CHAN HEUNG THE GRAN MASTER OF CHOY LAY FUT


CHAN HEUNG THE GRAN MASTER OF CHOY LAY FUT

 

by Gianni de Nittis

 

HS_1Wise men never die, because they live in things, they do not sink into oblivion of the omission; they live in the mists of history. The song handed down from mouth to mouth is bringer of values, customs and traditions of ancient people. The Kung Fu master, who conveys his art, is the poet who sings of ancient heroes. He’s a man who never dies, his being imprisoned in the movements that he groups by himself, to create his art of combat. He shapes the instincts, recreating the perfection of the movement as a means that leads to rediscover the spirit.

Grand Master Chan Heung can be not only remembered as a man who created a style of kung Fu, Choy Lay Fut, but also and especially as one of the most complete expressions of the martial artist. His loyalty to his masters and his continuous, endless, search for excellence of his art are an example.

Chan Heung was born in 1806 in the small village of King Mui in Kwantung province.

When he was about 7 years old he started to study kung Fu under the careful guidance of his uncle Chan Yuen Woo, who was, at that time, a famous fighter of the Shaolin temple. The young man immediately showed an outstanding talent in the art of kung fu and it’s not by chance that when he was 13-14 years old he defeated several practitioners in his region. The young Chan Heung proved to be more and more impatient in his desire for knowledge of kung fu. Chan Yuen Woo realized that, by now, his teachings were too limited for the fiery spirit of the young man, having seen the level of skills developed by his nephew.

So his uncle sent the young Chan Heung, seventeen year old, to train with Lay Yan San. Chan Yuen Woo knew that Lay Yan San, one of the best practitioners, his former fellow student at the Shaolin Temple, would have further shaped the young Chan Heung in the art of Shaolin kung fu. In fact Chan Heung was trained constantly for another 4 years under the careful guidance of Lay Yan San. At that time the potential of the young man exceeded that of Chan Yuen San and Lay Yan San, and it was just the latter to suggest him to join the Shaolin monk  Choy Fook, who lived as a hermit on Mount Lau Fu.

However, it was not easy to find the monk and Chan Heung had to rely on all his willpower and his desire of knowledge to succeed. Finally, the tireless Chan Heung found the monk, but his reaction was not promising. In fact, when he presented the introduction letter written by the Lay Yan San to the monk Choy Fook, he threw it away, saying to the young man that he could only teach the principles of Buddhism and not the practice of kung fu. The reaction of Chan Heung was brave; he decided to remain with the monk, hoping that one day he could decide to teach him. So he started to study Buddhism with the monk, practicing kung fu by himself secretly.

One morning the monk Choy Fook appeared suddenly while Chan Heung was practicing in a bamboo forest to hit stones thrown into the air before they fall to the ground; the monk asked the young man to kick a big stone at a distance of at least 4 meters. Chan Heung succeed, but the monk, without any apparent effort, remade the same exercise by throwing a rock at a distance four times greater. Chan Heung, who had seen the extraordinary proof of strength, knelt down in front of the monk asking him to teach him the kung fu. This time Choy Fook agreed to the request of the young man. Chan Heung improved his kung fu studies and Buddhism principles with Choy Fook for eight years.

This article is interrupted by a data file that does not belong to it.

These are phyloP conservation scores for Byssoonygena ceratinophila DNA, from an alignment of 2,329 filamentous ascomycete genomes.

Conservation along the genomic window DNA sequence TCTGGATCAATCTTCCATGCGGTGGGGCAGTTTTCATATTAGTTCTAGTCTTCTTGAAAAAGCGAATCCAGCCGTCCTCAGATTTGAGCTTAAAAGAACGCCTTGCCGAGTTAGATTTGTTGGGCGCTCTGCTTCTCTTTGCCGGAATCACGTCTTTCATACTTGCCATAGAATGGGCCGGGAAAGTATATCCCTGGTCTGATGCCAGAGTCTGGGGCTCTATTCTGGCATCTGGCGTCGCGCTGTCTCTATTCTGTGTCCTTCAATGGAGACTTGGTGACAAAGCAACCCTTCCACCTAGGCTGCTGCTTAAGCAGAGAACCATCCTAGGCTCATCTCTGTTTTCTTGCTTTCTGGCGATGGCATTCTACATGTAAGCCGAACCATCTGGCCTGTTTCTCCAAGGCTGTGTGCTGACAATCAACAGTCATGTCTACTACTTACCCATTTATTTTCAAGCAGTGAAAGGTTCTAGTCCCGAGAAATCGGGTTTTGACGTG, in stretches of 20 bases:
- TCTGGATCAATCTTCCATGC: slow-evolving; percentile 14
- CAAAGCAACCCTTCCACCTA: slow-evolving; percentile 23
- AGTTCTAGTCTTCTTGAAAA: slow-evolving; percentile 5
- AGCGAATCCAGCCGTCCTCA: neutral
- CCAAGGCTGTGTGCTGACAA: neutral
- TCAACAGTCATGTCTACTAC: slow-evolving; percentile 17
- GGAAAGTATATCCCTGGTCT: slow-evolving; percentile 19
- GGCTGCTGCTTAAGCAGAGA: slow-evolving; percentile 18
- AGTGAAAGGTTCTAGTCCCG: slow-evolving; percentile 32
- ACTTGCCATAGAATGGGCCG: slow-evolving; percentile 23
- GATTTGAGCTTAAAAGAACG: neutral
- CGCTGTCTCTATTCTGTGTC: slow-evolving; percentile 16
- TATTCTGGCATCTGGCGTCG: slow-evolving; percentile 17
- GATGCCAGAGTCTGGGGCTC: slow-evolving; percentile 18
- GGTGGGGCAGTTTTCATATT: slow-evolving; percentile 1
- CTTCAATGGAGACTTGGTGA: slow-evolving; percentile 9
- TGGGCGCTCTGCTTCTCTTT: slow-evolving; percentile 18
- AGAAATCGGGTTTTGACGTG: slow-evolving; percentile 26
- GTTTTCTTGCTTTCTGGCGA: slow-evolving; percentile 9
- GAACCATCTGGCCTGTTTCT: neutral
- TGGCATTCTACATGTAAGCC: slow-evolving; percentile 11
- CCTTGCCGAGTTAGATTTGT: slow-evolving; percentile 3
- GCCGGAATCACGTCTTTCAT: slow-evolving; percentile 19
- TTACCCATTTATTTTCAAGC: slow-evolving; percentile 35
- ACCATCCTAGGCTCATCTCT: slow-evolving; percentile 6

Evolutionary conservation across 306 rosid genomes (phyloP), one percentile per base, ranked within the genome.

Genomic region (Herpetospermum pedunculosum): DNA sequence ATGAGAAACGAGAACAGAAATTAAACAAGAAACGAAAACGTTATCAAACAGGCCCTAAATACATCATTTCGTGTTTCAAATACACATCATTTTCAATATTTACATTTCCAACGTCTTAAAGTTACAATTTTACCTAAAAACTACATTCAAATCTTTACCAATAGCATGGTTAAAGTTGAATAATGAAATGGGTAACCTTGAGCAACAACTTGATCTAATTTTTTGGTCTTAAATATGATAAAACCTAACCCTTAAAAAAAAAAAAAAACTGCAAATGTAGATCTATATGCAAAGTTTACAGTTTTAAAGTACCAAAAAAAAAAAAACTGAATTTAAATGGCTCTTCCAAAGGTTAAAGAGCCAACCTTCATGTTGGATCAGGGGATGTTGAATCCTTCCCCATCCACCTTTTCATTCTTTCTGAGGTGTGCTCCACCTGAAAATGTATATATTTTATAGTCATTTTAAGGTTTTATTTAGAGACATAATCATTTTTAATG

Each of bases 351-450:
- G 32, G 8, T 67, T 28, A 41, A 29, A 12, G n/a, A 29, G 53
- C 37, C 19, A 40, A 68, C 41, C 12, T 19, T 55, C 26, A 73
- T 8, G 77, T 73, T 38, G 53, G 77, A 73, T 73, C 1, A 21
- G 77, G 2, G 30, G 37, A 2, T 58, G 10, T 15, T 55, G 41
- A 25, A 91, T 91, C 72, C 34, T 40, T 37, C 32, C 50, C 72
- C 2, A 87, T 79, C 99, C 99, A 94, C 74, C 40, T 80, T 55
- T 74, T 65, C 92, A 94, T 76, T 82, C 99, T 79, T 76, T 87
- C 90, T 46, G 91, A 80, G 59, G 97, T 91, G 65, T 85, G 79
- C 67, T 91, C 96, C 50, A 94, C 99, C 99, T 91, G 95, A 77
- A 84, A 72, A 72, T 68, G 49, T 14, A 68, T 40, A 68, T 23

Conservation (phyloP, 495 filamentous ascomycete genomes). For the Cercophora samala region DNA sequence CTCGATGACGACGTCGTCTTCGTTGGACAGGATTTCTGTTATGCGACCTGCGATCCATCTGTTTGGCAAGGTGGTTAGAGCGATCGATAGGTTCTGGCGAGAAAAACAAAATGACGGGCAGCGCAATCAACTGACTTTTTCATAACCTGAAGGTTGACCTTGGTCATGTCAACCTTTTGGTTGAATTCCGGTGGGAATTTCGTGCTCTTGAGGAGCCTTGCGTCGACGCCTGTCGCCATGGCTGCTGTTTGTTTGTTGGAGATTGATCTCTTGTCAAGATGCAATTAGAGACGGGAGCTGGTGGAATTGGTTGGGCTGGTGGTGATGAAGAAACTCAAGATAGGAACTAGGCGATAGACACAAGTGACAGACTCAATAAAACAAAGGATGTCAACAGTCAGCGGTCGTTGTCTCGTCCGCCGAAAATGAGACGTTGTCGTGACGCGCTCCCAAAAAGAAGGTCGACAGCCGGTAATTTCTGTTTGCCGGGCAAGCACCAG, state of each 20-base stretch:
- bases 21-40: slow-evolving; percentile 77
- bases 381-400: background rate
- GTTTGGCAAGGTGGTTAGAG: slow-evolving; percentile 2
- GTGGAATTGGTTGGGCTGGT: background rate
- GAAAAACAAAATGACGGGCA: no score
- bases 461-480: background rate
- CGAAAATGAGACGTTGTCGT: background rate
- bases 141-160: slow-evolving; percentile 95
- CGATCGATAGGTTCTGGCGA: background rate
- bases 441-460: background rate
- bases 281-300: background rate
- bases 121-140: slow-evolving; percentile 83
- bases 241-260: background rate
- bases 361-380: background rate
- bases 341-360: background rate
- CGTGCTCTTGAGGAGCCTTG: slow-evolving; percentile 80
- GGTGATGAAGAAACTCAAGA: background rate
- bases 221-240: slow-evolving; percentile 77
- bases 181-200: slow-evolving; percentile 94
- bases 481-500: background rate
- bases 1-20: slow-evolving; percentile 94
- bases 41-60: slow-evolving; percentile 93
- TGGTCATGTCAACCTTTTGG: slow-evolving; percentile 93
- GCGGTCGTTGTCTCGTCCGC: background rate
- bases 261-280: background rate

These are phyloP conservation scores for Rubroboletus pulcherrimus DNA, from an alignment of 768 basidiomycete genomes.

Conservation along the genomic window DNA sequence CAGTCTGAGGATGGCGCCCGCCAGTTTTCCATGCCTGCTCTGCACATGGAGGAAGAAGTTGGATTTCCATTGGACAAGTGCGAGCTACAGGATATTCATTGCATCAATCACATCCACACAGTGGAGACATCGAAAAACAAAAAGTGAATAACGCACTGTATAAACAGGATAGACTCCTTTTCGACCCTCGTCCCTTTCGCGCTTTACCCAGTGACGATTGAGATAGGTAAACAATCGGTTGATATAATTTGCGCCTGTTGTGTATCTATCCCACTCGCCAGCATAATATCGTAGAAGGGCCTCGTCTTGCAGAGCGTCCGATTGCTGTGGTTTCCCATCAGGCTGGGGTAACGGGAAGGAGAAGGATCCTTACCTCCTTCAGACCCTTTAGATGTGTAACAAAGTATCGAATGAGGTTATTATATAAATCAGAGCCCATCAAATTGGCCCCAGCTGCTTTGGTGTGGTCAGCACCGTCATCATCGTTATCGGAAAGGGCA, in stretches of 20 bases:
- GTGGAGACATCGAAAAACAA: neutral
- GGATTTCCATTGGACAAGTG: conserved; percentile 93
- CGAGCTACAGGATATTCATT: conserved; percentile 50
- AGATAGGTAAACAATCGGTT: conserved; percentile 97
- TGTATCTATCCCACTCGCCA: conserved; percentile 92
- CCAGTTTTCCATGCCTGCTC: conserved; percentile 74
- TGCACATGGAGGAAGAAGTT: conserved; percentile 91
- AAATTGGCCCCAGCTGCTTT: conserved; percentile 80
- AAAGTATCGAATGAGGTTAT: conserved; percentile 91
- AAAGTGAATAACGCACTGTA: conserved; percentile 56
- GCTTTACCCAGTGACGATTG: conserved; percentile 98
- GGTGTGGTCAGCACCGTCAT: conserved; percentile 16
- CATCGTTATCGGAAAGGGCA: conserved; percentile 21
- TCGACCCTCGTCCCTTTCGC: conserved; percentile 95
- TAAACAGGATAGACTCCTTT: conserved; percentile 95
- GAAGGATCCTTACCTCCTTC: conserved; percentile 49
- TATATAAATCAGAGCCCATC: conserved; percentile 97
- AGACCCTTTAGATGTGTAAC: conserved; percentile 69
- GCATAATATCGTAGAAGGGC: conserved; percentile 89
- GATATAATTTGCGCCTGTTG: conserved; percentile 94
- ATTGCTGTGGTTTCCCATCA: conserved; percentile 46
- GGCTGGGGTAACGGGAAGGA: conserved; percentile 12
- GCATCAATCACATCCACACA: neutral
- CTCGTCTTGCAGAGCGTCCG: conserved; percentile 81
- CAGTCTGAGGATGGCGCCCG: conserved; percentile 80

When he was 29 years old he came back to his native country (King Mu) and he decided to teach his new style, developed by the combination of all his experiences in martial field. He called his style Choy Lay Fut, to honor his three masters: Choy  stands for monk Choy Fook, Lay for Lay Yan San and Fut (Buddha) to honor his uncle and the Buddhist origin of the art, that, as he said, “it was handed down to me from Shaolin”. Since then  Choy Lay Fut became one of the most popular fighting systems in China, so as to be used in fight against the Qing government and during the famous Boxer Rebellion (1899-1900). The features that led it to be one of the most feared style in the world  are, first of all, the speed with which the hit is taken and then its effectiveness in combat. These are techniques that merge the quick movements of legs typical of the North with the fast movements of arms typical of the Southern styles.

It is not by chance that one of the mottos that are handed down from this style is “move the stick with the lashing power of the dragon tail. Pull out a powerful punch as the majestic tiger lifts up its body toward an intruder. ” Choy Lay Fut encloses all the spirit and the materiality of a martial art. His story is a fragment of life in time, the expression of a historical moment.

So, if the art of combat, at first, was developed to not succumb to the war, then it becomes the application of spirituality and philosophy. The master who teaches his art to the student, he lives in it. The history of Chan Heung is a story of dedication and research of kung fu, it is a story of commitment and suffering, it’s above all a story of respect. Respect for great masters, respect for tradition. This is what inspired him to not call the style with his name, but with the name of the masters who had taught him, to remind posterity what he learned from the ancient Shaolin masters.

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